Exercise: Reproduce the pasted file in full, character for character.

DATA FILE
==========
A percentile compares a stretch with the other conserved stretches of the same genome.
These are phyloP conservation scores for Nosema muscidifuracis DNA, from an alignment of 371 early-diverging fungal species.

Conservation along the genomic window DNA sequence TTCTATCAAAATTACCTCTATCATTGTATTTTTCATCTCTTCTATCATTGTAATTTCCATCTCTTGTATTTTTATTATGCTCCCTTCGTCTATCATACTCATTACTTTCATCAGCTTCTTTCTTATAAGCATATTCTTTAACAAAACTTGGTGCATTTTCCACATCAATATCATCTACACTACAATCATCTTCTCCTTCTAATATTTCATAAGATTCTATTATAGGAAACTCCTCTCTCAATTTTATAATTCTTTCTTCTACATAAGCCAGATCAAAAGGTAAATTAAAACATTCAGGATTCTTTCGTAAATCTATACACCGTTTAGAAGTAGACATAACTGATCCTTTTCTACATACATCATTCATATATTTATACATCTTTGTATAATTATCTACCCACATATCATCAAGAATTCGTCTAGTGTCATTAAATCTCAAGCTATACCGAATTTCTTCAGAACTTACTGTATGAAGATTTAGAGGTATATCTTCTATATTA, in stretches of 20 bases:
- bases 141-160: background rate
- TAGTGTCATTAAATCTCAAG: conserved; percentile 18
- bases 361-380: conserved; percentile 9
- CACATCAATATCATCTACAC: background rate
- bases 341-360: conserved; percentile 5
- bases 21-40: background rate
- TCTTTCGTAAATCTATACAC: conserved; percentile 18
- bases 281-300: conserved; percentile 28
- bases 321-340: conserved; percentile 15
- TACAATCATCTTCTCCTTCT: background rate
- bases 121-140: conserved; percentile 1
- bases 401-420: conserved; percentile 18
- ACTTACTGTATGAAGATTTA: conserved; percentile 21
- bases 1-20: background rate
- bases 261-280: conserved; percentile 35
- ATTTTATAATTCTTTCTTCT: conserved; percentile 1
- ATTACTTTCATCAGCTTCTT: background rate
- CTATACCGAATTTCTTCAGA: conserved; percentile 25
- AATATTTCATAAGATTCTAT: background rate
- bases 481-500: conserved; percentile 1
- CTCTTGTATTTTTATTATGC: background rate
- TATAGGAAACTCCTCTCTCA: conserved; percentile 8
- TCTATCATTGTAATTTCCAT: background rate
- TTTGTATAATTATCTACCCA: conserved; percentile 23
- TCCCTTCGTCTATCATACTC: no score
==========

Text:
A percentile compares a stretch with the other conserved stretches of the same genome.
These are phyloP conservation scores for Nosema muscidifuracis DNA, from an alignment of 371 early-diverging fungal species.

Conservation along the genomic window DNA sequence TTCTATCAAAATTACCTCTATCATTGTATTTTTCATCTCTTCTATCATTGTAATTTCCATCTCTTGTATTTTTATTATGCTCCCTTCGTCTATCATACTCATTACTTTCATCAGCTTCTTTCTTATAAGCATATTCTTTAACAAAACTTGGTGCATTTTCCACATCAATATCATCTACACTACAATCATCTTCTCCTTCTAATATTTCATAAGATTCTATTATAGGAAACTCCTCTCTCAATTTTATAATTCTTTCTTCTACATAAGCCAGATCAAAAGGTAAATTAAAACATTCAGGATTCTTTCGTAAATCTATACACCGTTTAGAAGTAGACATAACTGATCCTTTTCTACATACATCATTCATATATTTATACATCTTTGTATAATTATCTACCCACATATCATCAAGAATTCGTCTAGTGTCATTAAATCTCAAGCTATACCGAATTTCTTCAGAACTTACTGTATGAAGATTTAGAGGTATATCTTCTATATTA, in stretches of 20 bases:
- bases 141-160: background rate
- TAGTGTCATTAAATCTCAAG: conserved; percentile 18
- bases 361-380: conserved; percentile 9
- CACATCAATATCATCTACAC: background rate
- bases 341-360: conserved; percentile 5
- bases 21-40: background rate
- TCTTTCGTAAATCTATACAC: conserved; percentile 18
- bases 281-300: conserved; percentile 28
- bases 321-340: conserved; percentile 15
- TACAATCATCTTCTCCTTCT: background rate
- bases 121-140: conserved; percentile 1
- bases 401-420: conserved; percentile 18
- ACTTACTGTATGAAGATTTA: conserved; percentile 21
- bases 1-20: background rate
- bases 261-280: conserved; percentile 35
- ATTTTATAATTCTTTCTTCT: conserved; percentile 1
- ATTACTTTCATCAGCTTCTT: background rate
- CTATACCGAATTTCTTCAGA: conserved; percentile 25
- AATATTTCATAAGATTCTAT: background rate
- bases 481-500: conserved; percentile 1
- CTCTTGTATTTTTATTATGC: background rate
- TATAGGAAACTCCTCTCTCA: conserved; percentile 8
- TCTATCATTGTAATTTCCAT: background rate
- TTTGTATAATTATCTACCCA: conserved; percentile 23
- TCCCTTCGTCTATCATACTC: no score